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Bank and antique seller battle over £2.4m loan and £9.7m compensation claim

Bank and antique seller battle over £2.4m loan and £9.7m compensation claim

Monday 06 February 2023

Bank and antique seller battle over £2.4m loan and £9.7m compensation claim

Monday 06 February 2023

A hearing will take place in the Royal Court later this year to decide if the owner of a well-known antiques and home interiors business is eligible for compensation over a loan he took out to expand the business.

David Hick has not repaid a £2.4m loan he took out from HSBC in June 2007 because, he argues, he was mis-sold a product attached to it.

The bank made a formal demand for immediate repayment in 2019, an updated demand for £2.1m was made in November 2020 and a summons was issued in January 2021.

An answer and counterclaim were filed by Mr Hick in April 2021, with the businessman arguing that he had an unresolved claim against HSBC for damages and consequential loss relating to the mis-selling of an interest rate swap. 

The amount of the counterclaim was £9.7m plus interest.

In September 2021, HSBC successfully argued before the Royal Court that any counterclaim was out of time, being more than ten years old, therefore it granted summary judgment on that ground.

The judge, the Master of the Royal Court, Advocate Matthew Thompson, also awarded HSBC costs. 

Three months later, Mr Hick applied to submit fresh evidence in the form of an affidavit, arguing that he was unaware that he had been mis-sold a swap product until 2012.

Therefore, he could not have appreciated that he had a claim for consequential loss arising out of that mis-selling until that point, and time did not start running until then.

Hence, his counterclaim should not be ruled out of time.

In a recently published judgment, Commissioner Sir William Bailhache ruled that Mr Hick’s affidavit should be allowed and his appeal should proceed to a hearing.

That hearing is due to take place later this year.

Explaining his rationale, Sir William concluded: “I was taken through the various communications between the Master and the parties following the issue of the application for summary judgment in April 2021.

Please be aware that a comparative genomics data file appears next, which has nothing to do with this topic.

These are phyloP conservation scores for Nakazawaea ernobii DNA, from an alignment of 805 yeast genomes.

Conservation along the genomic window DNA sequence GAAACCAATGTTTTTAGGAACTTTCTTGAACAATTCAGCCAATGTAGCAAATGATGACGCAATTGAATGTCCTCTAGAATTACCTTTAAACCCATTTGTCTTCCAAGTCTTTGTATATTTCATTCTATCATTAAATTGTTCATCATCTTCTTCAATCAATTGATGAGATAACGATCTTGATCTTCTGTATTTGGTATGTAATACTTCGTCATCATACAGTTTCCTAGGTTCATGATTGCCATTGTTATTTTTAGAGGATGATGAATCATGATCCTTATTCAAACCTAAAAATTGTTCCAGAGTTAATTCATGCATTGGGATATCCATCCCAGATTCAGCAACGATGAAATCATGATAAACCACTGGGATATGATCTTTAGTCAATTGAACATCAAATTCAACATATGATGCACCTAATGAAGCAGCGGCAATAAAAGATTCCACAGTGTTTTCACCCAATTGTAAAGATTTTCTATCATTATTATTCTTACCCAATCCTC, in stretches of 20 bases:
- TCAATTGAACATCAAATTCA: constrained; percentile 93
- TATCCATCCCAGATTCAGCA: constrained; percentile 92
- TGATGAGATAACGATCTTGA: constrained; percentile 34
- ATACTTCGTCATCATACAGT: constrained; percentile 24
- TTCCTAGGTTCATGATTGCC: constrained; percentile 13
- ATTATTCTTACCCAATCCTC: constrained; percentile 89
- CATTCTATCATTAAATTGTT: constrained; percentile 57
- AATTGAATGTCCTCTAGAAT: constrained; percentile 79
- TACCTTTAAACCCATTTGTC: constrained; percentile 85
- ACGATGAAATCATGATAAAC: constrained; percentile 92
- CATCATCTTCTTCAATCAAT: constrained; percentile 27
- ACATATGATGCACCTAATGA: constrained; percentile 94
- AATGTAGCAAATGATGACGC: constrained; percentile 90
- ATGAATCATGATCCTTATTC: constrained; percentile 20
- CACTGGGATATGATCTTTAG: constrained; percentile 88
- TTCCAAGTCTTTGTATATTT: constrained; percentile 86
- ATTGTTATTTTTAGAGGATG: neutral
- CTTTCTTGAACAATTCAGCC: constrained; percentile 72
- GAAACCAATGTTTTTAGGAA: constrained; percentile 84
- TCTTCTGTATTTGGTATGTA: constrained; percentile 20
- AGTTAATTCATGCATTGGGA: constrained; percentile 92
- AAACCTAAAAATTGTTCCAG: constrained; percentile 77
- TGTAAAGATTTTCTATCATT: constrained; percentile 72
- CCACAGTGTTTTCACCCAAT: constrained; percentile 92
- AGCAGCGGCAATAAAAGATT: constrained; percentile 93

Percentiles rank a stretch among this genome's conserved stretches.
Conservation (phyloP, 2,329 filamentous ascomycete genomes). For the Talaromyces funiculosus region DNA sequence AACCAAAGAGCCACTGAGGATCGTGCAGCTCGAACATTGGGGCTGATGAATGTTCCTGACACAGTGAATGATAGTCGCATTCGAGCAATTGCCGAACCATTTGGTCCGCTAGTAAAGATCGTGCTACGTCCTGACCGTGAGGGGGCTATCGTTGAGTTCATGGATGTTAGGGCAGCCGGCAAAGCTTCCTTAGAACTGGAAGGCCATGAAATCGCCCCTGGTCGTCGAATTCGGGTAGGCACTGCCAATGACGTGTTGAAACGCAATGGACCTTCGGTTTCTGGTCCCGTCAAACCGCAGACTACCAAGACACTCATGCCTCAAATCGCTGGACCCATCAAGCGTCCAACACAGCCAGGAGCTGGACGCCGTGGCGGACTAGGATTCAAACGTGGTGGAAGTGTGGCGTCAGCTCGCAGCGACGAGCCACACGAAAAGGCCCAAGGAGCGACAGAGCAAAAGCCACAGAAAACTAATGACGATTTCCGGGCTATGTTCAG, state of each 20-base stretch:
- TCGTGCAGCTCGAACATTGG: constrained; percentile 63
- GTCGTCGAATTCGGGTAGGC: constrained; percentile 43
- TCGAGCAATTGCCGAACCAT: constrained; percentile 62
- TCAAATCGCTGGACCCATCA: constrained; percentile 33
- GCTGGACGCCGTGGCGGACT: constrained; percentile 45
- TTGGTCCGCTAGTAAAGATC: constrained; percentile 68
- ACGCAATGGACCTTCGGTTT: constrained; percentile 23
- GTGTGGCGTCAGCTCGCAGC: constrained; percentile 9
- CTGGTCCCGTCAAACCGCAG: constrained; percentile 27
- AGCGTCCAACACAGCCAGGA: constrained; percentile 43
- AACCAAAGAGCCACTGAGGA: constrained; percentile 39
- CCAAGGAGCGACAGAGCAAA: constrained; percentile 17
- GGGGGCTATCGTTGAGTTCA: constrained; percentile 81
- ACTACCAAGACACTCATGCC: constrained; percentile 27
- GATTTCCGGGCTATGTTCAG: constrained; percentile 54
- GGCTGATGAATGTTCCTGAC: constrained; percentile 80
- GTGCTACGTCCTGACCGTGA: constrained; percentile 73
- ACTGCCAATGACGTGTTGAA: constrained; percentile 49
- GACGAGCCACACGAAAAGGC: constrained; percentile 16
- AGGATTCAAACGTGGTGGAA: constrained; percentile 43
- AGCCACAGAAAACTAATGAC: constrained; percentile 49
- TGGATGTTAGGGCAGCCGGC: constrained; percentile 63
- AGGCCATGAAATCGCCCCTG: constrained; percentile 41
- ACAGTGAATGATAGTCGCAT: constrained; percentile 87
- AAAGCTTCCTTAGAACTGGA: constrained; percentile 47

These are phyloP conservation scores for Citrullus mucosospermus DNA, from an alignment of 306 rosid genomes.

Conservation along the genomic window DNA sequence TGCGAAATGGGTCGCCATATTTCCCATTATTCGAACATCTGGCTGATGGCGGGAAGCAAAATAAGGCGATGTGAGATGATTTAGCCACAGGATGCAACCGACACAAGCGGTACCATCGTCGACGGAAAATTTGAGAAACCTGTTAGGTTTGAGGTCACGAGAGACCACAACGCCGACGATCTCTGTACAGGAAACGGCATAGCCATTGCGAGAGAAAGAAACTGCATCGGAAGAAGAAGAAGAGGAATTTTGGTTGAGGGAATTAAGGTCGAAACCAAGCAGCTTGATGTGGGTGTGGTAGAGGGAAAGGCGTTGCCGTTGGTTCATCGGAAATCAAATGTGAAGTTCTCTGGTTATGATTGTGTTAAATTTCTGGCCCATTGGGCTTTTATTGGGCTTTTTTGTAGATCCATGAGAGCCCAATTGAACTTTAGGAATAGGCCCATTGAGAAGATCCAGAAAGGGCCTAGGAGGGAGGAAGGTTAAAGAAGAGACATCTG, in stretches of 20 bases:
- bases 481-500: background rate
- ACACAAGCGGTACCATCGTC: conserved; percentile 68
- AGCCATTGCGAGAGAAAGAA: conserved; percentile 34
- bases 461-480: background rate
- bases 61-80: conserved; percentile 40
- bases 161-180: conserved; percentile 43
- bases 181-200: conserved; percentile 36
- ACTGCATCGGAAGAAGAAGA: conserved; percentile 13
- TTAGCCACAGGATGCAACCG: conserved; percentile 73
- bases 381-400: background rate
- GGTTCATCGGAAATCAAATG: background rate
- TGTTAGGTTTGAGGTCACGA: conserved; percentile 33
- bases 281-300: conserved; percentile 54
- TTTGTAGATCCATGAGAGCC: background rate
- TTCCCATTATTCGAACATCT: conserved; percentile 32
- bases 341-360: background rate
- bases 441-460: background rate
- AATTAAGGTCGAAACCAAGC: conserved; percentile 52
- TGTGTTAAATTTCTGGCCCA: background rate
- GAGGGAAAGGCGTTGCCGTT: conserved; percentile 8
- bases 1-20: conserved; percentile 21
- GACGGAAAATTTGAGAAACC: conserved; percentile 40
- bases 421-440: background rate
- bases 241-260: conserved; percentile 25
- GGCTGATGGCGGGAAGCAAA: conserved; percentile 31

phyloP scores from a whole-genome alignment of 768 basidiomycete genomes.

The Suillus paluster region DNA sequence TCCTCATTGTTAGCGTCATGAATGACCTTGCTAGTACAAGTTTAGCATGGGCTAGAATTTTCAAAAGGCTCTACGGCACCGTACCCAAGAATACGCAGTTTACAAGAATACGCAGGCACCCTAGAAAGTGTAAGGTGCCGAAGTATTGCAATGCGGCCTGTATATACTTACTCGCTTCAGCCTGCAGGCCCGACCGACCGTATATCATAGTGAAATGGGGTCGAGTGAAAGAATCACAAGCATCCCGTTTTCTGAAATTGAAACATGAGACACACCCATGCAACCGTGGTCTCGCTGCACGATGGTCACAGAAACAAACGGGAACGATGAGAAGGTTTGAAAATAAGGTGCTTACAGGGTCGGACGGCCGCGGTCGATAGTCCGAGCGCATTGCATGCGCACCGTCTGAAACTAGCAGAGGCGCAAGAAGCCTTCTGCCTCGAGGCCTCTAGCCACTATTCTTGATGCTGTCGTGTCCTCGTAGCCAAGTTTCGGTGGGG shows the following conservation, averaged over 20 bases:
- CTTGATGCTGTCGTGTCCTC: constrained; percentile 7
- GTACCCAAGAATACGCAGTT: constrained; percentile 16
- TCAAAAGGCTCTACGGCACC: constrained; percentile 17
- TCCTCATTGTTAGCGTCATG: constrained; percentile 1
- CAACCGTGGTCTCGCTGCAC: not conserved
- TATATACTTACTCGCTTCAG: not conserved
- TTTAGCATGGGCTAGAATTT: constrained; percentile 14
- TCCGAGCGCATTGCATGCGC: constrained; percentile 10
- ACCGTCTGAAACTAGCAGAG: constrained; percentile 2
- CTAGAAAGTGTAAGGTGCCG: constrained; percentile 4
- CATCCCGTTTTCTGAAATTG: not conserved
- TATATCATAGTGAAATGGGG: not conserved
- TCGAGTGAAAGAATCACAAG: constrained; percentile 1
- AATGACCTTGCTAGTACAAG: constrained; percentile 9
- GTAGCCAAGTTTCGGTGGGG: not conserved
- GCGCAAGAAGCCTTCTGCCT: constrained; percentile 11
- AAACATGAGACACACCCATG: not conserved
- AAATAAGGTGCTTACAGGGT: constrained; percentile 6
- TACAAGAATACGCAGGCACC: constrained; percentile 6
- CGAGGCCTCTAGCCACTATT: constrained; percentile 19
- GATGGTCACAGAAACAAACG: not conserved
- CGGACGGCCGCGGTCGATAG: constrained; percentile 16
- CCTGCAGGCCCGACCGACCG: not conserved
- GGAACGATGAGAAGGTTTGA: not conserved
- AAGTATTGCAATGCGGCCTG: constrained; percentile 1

“In summary, those communications showed that the Master had given the Appellants [Mr Hick and his companies] every opportunity to apply properly for an adjournment, if that was what was sought, and/or to provide evidence dealing with the assertions made by the Respondent [HSBC] as to why summary judgment should be given.  

“In fact, the Appellants did not provide any medical evidence to support the application for an adjournment, and, notwithstanding that [Mr Hick] had had plenty of time to respond to the allegations of the Respondent, no evidence in support was provided.  

“Unsurprisingly, on the evidence available to him, the Master concluded that it was right to dismiss the application for an adjournment and conclude that the substantive application for summary judgment should be granted.  

“In that connection, the Master was undoubtedly not assisted by the fact that the Appellants were neither represented nor was [Mr Hick] present.”

However, the judge continued: “The circumstances before me are different. An explanation has been given, with medical evidence, which explains the failure to provide appropriate evidence to the Master.  

“It is clear that [Mr Hick] was unwell and unable to take decisions: as a result he made a bad decision not to face up to the problem and instruct lawyers.  

“I accept the submission that he should not suffer completely for that mistake, as the bank has submitted, and be prevented forever on that ground from bringing his claim for consequential loss.  

“The question is what is necessary to do justice, and I have no doubt that I should grant the Appellants leave to file the affidavit sworn by [Mr Hick] in December 2021.

The Commissioner also set aside Advocate Thompson’s earlier order as to costs.

In November, Mr Hick said that poor health as a consequence of the court action had led him putting his business up for sale

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